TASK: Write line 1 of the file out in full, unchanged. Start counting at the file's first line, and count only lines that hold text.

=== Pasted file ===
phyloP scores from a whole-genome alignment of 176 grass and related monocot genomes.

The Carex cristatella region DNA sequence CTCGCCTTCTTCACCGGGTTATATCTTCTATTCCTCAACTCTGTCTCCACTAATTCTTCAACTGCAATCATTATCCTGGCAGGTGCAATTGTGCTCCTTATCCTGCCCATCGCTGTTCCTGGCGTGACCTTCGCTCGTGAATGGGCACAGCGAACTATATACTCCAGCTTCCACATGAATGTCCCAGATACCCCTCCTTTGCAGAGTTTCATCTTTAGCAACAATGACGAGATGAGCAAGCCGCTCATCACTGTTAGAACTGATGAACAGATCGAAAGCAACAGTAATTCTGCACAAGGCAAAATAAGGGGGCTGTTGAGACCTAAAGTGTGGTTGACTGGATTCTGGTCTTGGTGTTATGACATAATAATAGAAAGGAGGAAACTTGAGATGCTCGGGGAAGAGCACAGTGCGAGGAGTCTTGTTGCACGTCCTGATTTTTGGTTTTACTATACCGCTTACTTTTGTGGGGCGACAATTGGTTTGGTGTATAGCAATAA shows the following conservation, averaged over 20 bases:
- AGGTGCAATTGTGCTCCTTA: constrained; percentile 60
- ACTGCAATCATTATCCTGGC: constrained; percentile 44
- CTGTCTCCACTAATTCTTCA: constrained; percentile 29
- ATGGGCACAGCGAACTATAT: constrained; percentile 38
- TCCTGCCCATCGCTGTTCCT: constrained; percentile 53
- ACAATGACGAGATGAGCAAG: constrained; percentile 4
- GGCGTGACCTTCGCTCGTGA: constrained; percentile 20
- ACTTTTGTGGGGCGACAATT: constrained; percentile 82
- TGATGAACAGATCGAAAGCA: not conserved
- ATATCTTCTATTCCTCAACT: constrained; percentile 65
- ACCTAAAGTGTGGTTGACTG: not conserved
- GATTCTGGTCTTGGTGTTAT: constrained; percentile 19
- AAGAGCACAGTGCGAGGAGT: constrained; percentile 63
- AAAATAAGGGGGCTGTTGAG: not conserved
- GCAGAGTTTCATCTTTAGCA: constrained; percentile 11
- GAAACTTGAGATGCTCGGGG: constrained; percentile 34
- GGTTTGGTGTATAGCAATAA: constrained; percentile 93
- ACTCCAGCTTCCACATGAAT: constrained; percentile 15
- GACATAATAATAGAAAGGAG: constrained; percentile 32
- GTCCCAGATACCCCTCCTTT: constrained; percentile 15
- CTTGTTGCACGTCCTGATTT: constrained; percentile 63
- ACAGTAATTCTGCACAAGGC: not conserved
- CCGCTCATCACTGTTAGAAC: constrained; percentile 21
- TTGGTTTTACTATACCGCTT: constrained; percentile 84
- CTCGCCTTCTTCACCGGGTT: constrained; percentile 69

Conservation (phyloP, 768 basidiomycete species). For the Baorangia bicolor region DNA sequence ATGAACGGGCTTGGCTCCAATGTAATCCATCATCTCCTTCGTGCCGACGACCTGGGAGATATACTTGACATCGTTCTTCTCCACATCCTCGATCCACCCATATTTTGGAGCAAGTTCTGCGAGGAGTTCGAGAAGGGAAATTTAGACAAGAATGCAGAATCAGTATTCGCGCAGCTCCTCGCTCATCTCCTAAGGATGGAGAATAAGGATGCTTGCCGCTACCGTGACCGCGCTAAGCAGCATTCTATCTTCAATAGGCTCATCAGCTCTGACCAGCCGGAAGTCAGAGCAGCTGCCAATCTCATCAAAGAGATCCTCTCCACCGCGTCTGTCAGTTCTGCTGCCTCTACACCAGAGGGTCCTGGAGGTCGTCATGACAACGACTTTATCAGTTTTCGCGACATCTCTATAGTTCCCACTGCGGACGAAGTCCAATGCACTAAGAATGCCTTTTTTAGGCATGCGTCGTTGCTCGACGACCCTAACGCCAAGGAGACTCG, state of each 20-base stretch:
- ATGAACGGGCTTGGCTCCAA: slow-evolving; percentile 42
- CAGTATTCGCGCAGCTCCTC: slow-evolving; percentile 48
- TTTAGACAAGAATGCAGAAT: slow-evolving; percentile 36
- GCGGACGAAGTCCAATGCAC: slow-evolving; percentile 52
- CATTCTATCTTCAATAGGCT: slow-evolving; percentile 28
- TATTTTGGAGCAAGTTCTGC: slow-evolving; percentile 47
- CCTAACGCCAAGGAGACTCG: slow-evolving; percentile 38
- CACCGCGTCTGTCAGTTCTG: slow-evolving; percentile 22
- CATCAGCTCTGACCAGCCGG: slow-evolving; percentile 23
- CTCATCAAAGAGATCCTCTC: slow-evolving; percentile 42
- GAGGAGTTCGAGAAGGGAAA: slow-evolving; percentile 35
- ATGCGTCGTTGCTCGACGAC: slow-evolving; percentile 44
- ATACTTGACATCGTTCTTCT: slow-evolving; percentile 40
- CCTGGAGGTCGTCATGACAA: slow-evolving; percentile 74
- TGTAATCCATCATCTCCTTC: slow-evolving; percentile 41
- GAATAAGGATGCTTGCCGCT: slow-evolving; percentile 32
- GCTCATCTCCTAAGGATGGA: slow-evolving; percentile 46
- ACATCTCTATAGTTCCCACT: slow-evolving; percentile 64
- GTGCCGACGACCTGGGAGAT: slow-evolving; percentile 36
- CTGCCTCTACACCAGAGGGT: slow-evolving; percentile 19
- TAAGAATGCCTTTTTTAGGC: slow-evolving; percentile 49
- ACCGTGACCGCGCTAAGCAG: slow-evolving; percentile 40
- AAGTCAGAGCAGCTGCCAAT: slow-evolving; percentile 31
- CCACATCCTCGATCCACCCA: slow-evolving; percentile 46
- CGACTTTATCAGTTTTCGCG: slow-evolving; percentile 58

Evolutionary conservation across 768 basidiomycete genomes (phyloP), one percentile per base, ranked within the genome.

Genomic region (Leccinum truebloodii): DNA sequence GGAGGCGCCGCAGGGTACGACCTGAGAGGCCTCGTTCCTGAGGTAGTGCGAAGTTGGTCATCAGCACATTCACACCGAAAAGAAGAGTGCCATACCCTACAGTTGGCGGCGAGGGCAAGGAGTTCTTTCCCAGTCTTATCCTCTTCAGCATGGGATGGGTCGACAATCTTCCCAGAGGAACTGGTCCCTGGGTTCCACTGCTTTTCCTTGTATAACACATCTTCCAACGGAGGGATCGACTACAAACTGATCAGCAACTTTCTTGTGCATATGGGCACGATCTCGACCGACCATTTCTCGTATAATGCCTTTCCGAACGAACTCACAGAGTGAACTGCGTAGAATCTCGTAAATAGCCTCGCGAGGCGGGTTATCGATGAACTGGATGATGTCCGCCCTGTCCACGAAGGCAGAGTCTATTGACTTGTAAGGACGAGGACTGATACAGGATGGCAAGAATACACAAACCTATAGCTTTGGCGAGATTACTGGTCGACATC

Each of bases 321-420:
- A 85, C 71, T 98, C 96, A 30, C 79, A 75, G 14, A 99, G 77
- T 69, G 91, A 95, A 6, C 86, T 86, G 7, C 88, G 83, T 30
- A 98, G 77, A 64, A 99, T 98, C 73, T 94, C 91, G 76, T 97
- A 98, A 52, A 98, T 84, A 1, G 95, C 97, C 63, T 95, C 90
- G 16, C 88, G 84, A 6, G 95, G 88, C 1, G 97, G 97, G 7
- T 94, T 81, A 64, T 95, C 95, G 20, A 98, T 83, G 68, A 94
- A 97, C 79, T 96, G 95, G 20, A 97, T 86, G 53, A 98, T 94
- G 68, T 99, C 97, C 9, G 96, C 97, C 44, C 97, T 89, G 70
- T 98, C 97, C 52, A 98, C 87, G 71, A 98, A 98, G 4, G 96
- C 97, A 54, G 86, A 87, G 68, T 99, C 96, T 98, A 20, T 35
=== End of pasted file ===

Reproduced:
phyloP scores from a whole-genome alignment of 176 grass and related monocot genomes.